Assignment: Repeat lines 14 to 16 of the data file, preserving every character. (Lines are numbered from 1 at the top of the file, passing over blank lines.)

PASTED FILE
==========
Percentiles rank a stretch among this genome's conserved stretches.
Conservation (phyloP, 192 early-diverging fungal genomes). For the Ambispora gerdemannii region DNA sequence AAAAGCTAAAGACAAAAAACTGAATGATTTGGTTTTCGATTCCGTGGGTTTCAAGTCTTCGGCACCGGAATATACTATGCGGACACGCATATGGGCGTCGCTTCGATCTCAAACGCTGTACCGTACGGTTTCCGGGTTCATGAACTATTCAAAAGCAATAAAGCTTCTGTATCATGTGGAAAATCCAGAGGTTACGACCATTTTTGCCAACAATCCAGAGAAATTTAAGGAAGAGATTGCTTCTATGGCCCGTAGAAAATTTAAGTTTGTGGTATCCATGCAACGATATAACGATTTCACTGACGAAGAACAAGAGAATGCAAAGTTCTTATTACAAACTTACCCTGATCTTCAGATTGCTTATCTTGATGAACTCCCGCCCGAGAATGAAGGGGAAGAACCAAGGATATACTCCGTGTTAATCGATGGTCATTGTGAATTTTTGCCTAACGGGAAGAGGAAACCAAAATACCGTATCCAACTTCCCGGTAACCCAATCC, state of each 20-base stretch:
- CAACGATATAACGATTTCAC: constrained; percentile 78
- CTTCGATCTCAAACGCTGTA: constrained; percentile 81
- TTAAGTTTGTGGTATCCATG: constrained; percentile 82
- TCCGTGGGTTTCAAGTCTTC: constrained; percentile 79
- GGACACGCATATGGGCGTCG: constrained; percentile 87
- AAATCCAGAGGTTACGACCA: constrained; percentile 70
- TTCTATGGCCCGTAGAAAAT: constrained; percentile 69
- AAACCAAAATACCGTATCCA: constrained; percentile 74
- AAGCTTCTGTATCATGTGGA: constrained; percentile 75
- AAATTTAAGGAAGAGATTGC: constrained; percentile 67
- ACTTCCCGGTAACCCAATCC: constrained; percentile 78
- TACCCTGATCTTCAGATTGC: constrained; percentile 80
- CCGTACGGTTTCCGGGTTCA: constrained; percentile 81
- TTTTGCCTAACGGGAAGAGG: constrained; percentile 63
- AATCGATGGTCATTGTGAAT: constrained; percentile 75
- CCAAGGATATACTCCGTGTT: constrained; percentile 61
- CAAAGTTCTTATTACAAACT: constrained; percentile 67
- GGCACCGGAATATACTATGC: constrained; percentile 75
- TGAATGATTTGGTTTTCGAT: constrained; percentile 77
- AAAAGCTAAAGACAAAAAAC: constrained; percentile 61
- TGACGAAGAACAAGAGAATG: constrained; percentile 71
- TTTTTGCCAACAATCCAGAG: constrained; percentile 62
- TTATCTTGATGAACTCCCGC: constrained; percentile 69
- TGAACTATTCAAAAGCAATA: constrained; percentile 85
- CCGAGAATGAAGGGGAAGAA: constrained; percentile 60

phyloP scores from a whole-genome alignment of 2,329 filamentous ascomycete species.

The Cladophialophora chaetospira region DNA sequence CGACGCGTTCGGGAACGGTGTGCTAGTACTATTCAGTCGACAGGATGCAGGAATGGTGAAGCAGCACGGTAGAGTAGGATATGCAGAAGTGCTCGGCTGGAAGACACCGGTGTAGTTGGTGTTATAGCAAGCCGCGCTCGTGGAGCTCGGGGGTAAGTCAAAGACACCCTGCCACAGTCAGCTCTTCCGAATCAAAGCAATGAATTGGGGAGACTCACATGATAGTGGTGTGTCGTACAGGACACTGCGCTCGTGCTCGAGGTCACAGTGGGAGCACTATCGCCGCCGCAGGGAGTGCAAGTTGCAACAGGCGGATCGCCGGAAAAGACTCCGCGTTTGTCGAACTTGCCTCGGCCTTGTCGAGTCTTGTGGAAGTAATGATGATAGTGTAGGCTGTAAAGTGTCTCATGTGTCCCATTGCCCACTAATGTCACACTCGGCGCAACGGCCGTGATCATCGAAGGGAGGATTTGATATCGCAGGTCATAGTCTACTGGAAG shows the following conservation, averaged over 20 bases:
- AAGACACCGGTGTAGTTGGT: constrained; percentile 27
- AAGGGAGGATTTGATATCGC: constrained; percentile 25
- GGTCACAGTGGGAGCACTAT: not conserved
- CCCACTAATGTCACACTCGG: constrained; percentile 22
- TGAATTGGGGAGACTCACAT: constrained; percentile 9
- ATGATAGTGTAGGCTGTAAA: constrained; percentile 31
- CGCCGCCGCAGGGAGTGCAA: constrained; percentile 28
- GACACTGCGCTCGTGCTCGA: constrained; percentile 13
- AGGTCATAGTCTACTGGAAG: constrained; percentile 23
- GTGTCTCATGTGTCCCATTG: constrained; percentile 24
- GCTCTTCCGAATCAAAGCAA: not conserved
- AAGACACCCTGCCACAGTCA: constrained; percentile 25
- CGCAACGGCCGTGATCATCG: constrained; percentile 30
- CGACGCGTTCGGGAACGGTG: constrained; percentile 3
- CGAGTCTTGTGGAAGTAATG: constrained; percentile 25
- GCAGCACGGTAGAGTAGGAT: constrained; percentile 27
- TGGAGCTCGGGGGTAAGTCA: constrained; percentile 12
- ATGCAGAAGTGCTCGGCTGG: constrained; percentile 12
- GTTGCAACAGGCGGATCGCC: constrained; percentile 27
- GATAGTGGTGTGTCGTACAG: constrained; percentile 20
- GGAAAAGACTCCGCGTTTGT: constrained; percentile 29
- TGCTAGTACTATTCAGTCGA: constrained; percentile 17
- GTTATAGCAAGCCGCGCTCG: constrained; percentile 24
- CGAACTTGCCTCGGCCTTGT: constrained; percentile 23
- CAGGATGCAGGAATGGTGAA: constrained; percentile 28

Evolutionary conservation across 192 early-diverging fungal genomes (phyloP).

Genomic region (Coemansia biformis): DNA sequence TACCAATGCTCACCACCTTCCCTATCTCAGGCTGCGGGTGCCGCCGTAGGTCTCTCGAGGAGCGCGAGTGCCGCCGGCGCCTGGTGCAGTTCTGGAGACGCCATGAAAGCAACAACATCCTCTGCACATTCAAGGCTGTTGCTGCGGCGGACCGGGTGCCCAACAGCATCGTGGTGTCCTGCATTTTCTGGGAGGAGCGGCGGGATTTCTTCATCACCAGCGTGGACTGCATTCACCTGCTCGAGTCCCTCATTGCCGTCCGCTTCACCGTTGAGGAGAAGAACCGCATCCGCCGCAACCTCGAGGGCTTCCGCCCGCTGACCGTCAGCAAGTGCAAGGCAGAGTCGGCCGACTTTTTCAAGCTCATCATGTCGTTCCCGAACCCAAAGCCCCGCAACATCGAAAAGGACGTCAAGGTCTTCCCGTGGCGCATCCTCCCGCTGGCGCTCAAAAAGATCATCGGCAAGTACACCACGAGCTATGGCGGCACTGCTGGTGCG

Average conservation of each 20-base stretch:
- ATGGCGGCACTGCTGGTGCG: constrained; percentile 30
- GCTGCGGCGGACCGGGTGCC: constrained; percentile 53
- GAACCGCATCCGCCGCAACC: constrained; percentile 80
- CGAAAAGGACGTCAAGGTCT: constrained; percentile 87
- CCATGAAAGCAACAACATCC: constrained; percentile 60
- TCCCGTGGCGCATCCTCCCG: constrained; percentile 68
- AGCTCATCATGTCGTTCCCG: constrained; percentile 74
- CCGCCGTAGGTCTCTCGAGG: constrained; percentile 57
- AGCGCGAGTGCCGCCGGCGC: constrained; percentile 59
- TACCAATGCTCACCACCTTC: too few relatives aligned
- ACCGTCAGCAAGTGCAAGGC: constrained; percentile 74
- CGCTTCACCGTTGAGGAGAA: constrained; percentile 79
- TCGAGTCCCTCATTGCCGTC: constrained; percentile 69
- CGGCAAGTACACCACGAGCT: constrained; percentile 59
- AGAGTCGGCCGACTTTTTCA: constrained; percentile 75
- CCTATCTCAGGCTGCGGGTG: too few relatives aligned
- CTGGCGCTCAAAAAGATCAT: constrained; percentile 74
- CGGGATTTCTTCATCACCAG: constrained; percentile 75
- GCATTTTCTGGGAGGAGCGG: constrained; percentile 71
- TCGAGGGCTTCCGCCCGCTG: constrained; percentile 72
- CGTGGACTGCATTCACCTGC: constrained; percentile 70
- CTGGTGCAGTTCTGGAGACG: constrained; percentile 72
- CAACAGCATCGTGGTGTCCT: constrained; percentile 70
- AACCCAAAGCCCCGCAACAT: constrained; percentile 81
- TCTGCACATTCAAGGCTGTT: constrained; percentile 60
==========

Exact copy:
- TACCCTGATCTTCAGATTGC: constrained; percentile 80
- CCGTACGGTTTCCGGGTTCA: constrained; percentile 81
- TTTTGCCTAACGGGAAGAGG: constrained; percentile 63